Zeitgeist Communication provided Public Relations and Communications Strategy consultancy for this project and we are delighted at the outcome. A lot of work has gone into working closely with the charity’s local community and stakeholders. Plans were adapted to ensure that the technical, environmental, noise and flood requirements are met as well as to ensure that the site will be of benefit to both the local community as well as to the organisation’s supporters. A constant flow of information to stakeholders and media created transparency and also opportunity for dialogue.
Businesses and charities who fail to strategise – fail.
The question we need to ask is whether this revolution matters to us all? To business, to not-for-profits, to individuals and careers?
In my interview with Richard Askew from Armstrong Watson we ask in which way the 4th Industrial Revolution is impacting and shaping this renowned 150-year old business of accountants and financial advisers:
Fundraising Communication: Abandoning print mail
Let’s be clear. Strategy is not a ‘nice-to-have’. It is not a ‘will fit it in when I can’. It is the essence of good business. It meets leadership’s responsibility to deliver the best outcome, to show excellent financial management and outstanding human resourcing. Strategy lays the foundations for product development, change management and marketing campaigns.
Blockchain - explained.
…while social media and e-marketing often does need to be incorporated into a charity’s communication mix, one cannot underestimate the importance of traditional forms of communication, in particular, direct (postal) mail. The importance lies not only in the age bracket of our addressees, but in the distinctly more appealing nature of tangible letters.
Communicating Christmas (3)
At present, blockchain is still a somewhat vague concept to the majority of business owners. Yet, it is a development worth keeping an eye on. More information is becoming available to help us understand its benefits and pitfalls.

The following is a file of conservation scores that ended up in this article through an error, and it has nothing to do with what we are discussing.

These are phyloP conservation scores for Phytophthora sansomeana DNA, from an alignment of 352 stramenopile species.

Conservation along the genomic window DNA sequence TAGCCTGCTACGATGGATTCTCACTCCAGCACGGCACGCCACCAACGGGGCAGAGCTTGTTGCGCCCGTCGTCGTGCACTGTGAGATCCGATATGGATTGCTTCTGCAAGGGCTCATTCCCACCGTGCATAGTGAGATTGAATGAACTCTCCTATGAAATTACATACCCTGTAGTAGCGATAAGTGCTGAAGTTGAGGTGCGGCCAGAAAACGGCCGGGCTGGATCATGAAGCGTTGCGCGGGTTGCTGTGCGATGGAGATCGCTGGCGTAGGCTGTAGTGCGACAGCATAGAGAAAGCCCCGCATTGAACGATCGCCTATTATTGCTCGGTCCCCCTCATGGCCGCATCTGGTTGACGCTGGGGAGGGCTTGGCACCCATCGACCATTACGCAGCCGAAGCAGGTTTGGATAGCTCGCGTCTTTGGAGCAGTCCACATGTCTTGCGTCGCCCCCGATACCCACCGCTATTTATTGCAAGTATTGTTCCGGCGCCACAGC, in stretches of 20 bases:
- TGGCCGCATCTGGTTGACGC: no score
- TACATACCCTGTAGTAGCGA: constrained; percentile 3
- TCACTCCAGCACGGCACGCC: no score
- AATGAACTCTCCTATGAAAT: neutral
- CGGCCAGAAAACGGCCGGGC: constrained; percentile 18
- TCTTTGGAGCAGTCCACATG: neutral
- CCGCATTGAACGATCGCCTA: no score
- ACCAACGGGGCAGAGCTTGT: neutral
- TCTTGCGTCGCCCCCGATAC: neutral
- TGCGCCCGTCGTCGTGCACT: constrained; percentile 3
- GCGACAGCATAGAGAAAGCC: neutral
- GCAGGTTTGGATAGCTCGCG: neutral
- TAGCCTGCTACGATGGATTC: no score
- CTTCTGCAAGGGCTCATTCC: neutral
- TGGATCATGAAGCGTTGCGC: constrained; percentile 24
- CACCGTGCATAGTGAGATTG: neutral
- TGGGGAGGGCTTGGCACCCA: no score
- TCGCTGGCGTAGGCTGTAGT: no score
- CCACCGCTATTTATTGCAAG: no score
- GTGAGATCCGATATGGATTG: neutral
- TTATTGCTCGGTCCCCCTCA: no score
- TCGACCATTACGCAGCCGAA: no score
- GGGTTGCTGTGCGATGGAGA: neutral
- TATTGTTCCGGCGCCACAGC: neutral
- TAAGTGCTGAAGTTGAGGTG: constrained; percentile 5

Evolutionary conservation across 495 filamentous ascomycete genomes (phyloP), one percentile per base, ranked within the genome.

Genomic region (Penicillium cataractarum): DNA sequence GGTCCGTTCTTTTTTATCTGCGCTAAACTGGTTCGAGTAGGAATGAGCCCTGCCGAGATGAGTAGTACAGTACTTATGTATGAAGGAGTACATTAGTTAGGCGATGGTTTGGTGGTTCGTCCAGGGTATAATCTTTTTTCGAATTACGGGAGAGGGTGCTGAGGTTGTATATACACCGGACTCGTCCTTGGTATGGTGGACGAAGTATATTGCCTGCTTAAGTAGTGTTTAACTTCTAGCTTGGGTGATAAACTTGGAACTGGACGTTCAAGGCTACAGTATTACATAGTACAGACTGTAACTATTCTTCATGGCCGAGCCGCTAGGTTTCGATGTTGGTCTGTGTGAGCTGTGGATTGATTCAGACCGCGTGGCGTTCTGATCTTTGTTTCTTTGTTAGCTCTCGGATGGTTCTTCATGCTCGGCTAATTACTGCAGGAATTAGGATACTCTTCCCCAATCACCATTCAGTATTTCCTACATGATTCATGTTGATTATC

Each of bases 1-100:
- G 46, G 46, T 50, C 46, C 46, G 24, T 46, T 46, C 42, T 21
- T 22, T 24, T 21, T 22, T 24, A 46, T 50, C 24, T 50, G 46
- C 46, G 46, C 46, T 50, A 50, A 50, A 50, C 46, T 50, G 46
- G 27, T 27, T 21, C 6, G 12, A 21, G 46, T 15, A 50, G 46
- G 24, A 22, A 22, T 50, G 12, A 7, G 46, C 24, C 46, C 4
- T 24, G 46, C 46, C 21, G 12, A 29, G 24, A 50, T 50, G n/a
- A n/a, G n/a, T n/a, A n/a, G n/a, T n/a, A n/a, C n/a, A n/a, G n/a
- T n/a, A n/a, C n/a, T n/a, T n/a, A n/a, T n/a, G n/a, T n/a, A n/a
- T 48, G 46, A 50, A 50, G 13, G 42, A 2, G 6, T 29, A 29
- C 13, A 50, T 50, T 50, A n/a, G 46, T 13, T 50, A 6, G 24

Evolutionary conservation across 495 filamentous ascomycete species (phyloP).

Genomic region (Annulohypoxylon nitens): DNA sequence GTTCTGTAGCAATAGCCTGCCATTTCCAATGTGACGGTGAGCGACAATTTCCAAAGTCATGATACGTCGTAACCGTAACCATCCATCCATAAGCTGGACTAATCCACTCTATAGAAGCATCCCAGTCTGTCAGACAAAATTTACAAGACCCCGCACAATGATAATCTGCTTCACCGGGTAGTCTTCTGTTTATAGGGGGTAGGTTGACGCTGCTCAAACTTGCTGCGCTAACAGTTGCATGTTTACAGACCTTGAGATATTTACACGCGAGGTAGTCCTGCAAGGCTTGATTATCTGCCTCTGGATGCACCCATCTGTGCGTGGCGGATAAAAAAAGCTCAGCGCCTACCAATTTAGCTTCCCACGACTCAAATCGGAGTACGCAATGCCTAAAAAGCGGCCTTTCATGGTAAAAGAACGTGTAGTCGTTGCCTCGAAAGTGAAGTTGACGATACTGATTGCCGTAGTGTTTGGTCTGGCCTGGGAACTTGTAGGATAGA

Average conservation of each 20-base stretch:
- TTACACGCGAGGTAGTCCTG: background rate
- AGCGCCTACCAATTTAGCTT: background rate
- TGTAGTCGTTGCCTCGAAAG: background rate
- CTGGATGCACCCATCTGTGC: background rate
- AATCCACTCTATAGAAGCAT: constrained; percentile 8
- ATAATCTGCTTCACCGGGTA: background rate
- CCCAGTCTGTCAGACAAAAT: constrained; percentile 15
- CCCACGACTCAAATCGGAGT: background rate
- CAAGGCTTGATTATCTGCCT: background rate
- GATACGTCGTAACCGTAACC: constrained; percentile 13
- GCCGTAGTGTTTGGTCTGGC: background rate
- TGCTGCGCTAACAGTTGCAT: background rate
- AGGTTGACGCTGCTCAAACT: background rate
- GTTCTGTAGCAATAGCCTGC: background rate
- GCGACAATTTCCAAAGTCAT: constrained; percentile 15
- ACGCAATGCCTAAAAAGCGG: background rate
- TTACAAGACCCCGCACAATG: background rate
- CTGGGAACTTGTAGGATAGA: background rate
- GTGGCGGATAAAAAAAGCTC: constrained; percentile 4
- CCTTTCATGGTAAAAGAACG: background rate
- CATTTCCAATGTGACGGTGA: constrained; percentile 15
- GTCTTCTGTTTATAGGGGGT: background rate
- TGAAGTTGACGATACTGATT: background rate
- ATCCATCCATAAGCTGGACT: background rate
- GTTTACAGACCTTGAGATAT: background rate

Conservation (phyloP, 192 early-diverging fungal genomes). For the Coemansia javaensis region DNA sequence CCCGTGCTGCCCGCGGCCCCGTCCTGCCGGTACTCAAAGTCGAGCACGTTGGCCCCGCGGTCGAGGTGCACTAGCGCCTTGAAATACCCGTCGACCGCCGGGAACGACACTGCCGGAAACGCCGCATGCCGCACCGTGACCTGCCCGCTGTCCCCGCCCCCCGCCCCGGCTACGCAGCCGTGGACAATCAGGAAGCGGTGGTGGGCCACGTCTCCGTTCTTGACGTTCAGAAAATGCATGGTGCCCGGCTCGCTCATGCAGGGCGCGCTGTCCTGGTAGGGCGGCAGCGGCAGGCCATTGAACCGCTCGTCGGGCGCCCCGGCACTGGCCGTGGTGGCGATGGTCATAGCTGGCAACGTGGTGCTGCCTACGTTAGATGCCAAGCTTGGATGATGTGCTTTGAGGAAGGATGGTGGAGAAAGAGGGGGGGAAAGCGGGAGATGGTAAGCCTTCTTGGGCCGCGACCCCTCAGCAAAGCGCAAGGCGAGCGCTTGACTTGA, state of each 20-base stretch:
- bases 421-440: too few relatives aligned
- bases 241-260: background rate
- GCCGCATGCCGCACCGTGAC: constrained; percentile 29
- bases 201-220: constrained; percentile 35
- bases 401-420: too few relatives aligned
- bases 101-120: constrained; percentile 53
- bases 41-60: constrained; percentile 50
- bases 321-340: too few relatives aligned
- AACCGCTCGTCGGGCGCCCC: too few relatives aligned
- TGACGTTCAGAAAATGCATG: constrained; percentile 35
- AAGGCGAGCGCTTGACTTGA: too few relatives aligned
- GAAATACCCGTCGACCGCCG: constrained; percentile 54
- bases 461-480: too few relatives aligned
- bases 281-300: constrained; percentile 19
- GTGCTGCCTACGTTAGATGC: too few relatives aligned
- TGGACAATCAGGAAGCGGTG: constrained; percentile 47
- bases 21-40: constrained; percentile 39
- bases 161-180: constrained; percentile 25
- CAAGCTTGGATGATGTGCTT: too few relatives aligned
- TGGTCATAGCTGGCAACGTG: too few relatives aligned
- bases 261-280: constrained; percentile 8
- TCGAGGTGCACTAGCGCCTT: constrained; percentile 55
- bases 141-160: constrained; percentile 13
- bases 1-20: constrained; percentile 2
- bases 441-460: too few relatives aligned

As a communications consultancy, we are always looking out for good examples of business communication.
Here two examples of excellent communication on the concepts around blockchain:
Communicating Christmas (2)
Today’s pick comes from an unlikely source - or is it that unlikely? Jeffrey Archer, well-known author has partnered with Cancer Research this year to produce some beautiful Christmas cards, not just in design, but in copy. He reflects on Christ’s life and His claim to be the Son of God. Archer does this in an engaging, contemporary way and the result is stunning. Lord Archer has donated all profits from the card to Cancer Research UK. He read ‘The Son of God’ text for the first time at their carol concert at St Mary’s Marylebone in London this Wednesday gone by.
Communicating Christmas (1)
This is our second instalment on Communicating Christmas. We love this one as it is a simple reflection of every day life, moments lost and opportunities missed and then - hope and a future, Christmas - Hope. ‘Lift up your eyes’ created by CoMission.
Hopeless at presenting?
In the run-up to Christmas we are looking at different ways Christmas is communicated. We have found some excellent examples and share them here with you. Here, our first item. The song speaks for itself.
If you think you are no good at presenting, the most likely reason is that you are thinking about the wrong person. You are focused on yourself, rather than your audience. You might argue that, in fact, you are thinking of your audience and that this is what tends to tie your tongue.
Truth is, however, that we tend to worry about what others think of us. We become self-focused, rather than focused on creating an experience which engages our audience. We want to be liked rather than wanting to provide our audience with something unique or special to take away.